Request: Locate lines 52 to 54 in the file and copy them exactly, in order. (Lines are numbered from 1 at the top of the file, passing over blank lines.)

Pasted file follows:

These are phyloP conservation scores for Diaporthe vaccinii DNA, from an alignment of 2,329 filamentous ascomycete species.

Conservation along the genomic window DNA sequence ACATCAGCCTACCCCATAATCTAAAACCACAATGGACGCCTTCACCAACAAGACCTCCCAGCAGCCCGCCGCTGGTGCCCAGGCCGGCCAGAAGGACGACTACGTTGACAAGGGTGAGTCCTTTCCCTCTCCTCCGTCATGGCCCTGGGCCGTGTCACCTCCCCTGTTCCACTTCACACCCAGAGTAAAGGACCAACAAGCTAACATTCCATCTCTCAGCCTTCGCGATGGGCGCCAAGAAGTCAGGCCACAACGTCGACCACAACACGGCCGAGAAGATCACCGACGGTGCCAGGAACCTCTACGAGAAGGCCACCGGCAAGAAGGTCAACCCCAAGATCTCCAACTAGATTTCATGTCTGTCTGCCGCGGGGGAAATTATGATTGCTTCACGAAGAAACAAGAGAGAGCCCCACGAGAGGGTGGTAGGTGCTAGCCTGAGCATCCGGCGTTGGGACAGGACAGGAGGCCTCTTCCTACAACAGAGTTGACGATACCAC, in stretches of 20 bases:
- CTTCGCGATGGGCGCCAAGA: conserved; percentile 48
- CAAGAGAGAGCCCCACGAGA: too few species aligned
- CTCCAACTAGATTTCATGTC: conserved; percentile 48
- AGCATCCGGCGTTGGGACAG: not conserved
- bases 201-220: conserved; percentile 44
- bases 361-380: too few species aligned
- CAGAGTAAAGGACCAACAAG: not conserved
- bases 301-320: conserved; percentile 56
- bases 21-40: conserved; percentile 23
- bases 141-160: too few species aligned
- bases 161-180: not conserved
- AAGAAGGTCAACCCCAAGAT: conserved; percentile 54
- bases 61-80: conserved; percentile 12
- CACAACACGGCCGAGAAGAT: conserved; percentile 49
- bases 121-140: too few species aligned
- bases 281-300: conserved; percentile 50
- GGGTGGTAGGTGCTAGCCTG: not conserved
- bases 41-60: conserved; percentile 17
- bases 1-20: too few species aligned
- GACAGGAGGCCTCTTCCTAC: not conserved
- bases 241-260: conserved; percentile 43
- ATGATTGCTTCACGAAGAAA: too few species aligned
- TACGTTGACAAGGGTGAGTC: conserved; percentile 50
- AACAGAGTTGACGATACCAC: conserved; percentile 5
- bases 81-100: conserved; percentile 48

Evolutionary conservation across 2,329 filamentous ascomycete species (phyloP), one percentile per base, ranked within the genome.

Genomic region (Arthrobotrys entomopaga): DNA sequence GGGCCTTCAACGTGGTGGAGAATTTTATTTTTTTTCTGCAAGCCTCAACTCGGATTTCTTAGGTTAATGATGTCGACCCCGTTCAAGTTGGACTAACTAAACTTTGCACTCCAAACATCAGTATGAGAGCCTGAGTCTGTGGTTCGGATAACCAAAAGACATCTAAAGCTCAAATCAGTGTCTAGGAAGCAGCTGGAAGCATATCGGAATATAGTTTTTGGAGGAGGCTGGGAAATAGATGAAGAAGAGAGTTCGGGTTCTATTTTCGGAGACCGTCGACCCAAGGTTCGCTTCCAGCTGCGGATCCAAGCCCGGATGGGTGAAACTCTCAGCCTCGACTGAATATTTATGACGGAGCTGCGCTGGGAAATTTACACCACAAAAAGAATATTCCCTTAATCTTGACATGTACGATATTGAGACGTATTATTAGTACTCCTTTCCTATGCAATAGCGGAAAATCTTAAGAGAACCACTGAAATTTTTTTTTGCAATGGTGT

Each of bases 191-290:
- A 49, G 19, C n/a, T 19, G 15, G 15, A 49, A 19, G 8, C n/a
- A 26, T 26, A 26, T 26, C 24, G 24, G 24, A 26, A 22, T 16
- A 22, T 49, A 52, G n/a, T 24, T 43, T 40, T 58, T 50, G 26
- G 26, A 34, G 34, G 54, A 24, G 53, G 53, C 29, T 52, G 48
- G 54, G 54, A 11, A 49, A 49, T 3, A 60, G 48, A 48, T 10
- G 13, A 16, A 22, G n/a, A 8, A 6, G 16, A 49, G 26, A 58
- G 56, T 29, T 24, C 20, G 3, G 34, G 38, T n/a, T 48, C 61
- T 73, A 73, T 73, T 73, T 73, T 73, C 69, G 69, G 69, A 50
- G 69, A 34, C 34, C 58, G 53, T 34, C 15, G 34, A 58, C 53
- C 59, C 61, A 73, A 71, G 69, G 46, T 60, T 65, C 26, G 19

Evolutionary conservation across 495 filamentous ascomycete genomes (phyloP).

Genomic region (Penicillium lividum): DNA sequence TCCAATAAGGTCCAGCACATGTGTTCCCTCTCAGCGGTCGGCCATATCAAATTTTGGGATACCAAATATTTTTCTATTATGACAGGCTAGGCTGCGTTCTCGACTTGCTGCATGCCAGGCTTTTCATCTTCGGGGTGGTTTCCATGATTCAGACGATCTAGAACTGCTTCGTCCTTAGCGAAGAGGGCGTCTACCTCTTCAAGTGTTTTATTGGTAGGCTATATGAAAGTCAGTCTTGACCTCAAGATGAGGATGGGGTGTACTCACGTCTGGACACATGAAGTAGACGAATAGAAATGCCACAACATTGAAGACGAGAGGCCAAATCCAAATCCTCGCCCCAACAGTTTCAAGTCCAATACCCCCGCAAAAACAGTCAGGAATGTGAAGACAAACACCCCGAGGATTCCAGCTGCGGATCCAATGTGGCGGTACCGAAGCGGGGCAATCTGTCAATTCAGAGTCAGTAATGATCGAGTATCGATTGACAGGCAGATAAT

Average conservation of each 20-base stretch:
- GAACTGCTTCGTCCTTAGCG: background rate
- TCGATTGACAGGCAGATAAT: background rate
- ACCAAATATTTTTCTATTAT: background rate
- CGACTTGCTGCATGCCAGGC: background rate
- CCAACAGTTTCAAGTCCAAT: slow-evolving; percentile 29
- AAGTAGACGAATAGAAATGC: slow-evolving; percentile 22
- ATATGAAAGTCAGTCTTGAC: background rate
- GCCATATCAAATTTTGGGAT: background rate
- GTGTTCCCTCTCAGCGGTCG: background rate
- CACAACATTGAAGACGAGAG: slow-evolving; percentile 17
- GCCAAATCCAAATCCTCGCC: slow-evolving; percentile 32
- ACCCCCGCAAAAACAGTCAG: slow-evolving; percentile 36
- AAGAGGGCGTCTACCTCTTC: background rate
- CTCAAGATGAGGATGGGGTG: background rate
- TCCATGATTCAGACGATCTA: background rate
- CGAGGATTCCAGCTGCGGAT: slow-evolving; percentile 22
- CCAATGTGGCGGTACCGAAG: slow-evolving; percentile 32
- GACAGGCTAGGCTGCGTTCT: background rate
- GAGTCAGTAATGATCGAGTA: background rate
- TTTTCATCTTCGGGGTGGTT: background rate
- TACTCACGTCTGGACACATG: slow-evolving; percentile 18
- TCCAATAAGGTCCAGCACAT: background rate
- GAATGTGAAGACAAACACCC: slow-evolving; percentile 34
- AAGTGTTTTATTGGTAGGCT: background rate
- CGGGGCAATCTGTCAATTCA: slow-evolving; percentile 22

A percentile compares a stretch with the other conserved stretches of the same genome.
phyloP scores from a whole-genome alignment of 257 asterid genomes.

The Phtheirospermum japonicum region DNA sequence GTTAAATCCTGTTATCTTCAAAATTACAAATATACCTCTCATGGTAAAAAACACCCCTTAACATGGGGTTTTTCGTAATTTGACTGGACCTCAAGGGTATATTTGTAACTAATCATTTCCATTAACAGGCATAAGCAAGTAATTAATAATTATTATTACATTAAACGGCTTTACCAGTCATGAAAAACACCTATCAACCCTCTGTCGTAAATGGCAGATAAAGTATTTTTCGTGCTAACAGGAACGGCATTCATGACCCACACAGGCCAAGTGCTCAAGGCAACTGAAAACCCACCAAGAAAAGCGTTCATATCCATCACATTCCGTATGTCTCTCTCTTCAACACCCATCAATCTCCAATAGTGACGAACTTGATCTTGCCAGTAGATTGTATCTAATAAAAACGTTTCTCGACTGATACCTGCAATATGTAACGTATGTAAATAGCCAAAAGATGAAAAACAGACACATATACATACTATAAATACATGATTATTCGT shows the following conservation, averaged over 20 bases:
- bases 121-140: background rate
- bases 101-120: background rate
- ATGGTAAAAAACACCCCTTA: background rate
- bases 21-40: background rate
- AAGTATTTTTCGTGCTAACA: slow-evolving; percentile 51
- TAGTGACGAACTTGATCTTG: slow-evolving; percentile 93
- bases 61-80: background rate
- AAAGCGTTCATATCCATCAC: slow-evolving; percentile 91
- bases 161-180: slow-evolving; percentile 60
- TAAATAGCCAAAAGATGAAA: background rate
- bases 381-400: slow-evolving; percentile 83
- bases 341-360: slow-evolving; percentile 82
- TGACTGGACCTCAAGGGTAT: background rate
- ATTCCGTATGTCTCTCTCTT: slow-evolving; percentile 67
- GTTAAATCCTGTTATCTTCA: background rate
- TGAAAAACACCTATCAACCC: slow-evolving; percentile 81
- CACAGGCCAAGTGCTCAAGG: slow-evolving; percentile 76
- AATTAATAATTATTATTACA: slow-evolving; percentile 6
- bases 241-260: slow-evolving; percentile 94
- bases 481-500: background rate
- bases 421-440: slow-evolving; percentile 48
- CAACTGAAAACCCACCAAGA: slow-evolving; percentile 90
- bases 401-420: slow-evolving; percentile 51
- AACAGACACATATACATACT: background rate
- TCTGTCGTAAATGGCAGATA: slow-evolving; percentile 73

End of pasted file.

- GTGTTCCCTCTCAGCGGTCG: background rate
- CACAACATTGAAGACGAGAG: slow-evolving; percentile 17
- GCCAAATCCAAATCCTCGCC: slow-evolving; percentile 32